'No Nuance November' TikTok Trend Started as Reaction to Popular Right-Wing Trend

If you've scrolled through TikTok since the beginning of the month, you may have come across videos of people sharing hot takes on a variety of issues, taking part in a trend called "No Nuance November." But, believe it or not, the trend began as a reaction to a popular right-wing meme known as "No Nut November." (A word to those unfamiliar: No Nut November is a viral challenge, in which people abstain from masturbation or sex, for debunked health reasons or as a show of self-control.)

For the No Nuance November trend, a number of TikTokkers have shared their mostly benign hot takes. Author and social media personality Hank Green gained over 3 million views when he shared a No Nuance November post explaining how he believes that drinking juice isn't healthier than drinking soda.

Green and many others have used TikTok's stitch feature to include a description of the challenge ("Post your hot takes with no context and run") by a user named @ediblesrex, who rapid-fired a bunch of hot takes touching on a variety of subjects, including "becoming a social media celebrity before 21 will give you brain damage."

While many people have used the hashtag and trend to offer takes on mundane subjects, the person who seems to have started it—a 22-year-old college student named Tomás who has the username @abolish_ice—began the trend on November 2 to share opinions about leftism and political ideology.

While Tomás doesn't get into the right-wing ideology surrounding No Nut November in their first video, they do position the clip as a direct response to that meme. "Y'all know No Nut November? I'm gonna do No Nuance November," they said in the first video, explaining that they intended to post a one-sentence hot take per day for the month, sans nuance and with no further discussion in the comment section.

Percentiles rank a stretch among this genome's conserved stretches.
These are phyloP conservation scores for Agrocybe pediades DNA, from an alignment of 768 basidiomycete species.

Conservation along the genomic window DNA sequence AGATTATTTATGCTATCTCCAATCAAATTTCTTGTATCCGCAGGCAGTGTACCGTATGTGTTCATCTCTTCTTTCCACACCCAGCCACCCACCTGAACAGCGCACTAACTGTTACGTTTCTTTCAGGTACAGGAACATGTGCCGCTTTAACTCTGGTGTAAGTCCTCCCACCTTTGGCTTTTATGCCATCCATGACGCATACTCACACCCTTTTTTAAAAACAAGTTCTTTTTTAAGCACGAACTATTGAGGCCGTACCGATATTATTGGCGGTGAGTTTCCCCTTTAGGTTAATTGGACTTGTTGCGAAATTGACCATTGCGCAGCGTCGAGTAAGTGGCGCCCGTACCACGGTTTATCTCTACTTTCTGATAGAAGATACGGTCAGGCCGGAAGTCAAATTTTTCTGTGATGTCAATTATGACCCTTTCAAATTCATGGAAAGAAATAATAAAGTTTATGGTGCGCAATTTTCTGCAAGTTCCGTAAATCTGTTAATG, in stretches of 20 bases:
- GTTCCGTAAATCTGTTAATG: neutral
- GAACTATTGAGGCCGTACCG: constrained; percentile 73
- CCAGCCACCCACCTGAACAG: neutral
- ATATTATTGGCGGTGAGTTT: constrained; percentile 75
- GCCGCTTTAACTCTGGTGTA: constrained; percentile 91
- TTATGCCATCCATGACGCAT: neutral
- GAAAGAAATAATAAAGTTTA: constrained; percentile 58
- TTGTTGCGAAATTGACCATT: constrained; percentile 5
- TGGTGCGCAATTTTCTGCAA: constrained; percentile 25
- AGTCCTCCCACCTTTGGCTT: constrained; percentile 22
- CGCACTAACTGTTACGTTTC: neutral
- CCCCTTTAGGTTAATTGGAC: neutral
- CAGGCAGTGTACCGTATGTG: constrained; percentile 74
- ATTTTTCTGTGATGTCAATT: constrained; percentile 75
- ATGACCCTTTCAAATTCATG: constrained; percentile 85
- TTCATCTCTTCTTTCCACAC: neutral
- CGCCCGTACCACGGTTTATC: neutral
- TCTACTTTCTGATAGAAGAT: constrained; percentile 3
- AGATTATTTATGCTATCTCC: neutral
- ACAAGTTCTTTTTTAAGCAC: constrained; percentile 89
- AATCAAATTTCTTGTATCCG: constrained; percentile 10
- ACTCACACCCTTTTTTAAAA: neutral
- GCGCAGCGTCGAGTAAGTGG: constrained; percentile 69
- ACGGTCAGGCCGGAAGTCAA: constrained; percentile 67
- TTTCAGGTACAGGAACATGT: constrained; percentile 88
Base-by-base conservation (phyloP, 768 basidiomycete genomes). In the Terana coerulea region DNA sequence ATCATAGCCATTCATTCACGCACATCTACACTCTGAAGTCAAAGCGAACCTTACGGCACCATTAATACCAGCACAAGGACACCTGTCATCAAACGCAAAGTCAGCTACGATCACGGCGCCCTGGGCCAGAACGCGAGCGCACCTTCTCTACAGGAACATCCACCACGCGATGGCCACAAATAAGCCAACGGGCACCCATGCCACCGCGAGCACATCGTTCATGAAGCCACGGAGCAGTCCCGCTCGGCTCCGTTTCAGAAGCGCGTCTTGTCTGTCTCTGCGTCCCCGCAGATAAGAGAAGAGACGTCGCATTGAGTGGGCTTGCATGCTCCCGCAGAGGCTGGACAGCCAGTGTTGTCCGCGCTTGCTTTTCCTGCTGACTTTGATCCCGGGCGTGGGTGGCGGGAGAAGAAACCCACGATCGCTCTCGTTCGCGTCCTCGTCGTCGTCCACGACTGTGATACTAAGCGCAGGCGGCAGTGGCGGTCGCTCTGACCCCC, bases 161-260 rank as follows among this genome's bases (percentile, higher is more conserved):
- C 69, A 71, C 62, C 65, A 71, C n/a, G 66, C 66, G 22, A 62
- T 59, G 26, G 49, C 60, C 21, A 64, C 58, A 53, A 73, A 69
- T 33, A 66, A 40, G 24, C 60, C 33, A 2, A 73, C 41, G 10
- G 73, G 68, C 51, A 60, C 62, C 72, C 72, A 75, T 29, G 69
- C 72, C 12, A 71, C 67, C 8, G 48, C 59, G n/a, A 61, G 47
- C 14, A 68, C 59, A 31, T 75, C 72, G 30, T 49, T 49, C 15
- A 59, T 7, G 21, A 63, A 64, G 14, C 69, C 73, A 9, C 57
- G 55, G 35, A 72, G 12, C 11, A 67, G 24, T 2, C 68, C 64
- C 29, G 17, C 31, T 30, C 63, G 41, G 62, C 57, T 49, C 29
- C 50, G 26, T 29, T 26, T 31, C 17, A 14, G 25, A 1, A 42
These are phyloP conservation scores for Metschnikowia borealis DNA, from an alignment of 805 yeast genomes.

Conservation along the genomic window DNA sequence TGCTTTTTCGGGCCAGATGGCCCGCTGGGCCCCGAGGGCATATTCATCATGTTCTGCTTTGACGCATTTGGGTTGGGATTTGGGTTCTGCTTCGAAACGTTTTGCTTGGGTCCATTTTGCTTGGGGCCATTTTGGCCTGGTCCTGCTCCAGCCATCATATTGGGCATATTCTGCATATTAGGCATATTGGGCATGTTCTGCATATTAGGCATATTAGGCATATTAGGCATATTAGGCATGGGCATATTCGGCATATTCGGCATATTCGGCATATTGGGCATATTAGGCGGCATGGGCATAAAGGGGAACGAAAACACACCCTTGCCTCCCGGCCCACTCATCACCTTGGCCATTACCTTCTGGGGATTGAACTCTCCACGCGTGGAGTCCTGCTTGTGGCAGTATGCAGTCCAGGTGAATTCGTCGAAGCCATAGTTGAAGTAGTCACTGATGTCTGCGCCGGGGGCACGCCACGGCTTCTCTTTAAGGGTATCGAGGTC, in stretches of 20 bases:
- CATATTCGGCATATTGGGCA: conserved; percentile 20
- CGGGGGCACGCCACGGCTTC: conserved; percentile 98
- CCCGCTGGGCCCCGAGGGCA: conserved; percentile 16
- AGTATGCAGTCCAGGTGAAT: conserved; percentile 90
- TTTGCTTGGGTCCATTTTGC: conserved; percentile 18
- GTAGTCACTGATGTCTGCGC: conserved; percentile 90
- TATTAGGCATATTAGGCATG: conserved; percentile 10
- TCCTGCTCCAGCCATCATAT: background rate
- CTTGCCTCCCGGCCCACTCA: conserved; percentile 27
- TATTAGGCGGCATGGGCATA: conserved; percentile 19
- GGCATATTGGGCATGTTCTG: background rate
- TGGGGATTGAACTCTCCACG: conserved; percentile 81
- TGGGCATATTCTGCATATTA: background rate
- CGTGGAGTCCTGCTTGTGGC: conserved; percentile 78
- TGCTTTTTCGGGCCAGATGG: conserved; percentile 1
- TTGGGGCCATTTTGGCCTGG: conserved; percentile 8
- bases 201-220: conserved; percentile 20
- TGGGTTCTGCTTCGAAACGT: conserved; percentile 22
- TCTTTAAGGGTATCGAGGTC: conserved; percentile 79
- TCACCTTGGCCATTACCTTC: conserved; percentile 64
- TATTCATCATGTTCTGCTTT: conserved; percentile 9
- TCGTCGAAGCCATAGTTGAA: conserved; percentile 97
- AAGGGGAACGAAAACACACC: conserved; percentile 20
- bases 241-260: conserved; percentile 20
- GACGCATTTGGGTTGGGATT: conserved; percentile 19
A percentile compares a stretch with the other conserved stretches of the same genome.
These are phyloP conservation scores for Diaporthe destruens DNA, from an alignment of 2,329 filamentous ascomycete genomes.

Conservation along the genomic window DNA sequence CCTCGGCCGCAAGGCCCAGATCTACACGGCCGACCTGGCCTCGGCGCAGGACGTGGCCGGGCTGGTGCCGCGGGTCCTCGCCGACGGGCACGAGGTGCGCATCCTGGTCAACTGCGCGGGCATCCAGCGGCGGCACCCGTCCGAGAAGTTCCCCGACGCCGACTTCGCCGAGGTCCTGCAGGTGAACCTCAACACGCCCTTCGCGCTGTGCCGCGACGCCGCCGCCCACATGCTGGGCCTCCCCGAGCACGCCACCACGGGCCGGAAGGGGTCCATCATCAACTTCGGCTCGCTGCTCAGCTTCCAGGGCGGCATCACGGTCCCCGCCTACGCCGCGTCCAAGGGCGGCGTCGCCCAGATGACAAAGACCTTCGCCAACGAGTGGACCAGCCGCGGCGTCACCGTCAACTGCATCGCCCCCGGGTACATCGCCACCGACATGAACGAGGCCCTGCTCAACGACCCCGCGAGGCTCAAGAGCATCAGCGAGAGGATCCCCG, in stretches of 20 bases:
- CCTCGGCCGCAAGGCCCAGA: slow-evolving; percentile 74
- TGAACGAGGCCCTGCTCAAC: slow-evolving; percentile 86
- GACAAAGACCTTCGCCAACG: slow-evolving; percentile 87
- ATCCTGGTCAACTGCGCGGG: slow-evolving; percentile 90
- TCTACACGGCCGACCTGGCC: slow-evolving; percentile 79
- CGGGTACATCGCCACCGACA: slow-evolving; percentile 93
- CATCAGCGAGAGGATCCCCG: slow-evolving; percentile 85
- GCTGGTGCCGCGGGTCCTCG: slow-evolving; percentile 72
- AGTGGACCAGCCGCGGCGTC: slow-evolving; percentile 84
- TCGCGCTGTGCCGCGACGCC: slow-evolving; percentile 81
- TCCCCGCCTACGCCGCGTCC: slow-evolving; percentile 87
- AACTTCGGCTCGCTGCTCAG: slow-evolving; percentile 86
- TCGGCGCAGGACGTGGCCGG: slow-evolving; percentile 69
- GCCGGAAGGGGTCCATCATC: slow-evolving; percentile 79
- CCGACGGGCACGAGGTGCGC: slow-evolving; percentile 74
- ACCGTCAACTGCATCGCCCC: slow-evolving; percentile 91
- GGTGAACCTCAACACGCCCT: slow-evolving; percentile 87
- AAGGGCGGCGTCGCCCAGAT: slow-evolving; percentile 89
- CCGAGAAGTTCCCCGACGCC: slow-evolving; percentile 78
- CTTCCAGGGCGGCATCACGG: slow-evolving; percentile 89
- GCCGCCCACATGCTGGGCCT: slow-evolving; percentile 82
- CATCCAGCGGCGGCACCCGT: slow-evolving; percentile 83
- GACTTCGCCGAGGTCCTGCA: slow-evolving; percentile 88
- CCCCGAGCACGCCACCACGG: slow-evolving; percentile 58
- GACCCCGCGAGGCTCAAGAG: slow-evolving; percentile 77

"I just wanna be inflammatory," Tomás said before posting their first hot take, which was simply: "The only good cop is a dead cop, and not just in the U.S."

Some other hot takes they've shared are things like "Objectivity doesn't exist. If it did, it still wouldn't be good to seek out" or "Fatphobia is rooted in anti-Blackness." Despite mostly keeping with the theme of delivering short hot-takes, Tomás does occasionally expand on their takes in follow-up TikToks or offer slightly more context with things like recommended reading.

Tomás said that they'd been trying to share similar sorts of ideas on TikTok before, but they started the trend as a joke after suggesting it to mutuals in a group chat. "I purely just thought [No Nuance November] would be funny to have a little bit of a personal challenge of getting my hot takes, without feeling the need to write paragraphs about it, or a mini-essay about it every time," Tomás told Newsweek in a phone call.

Tomás explained that one of the more rewarding aspects was "not having to hold people's hands through topics" and get them actually involved in the conversation. "I originally intended it to just be a funny and inflammatory thing, just to give takes that I think will get people—to get views, 'cause it could be controversial. What it turned into is that I could give these takes, and I'd see a lot of people commenting that they were actually trying to do the work themselves, to think about it critically and do research themselves," they explained.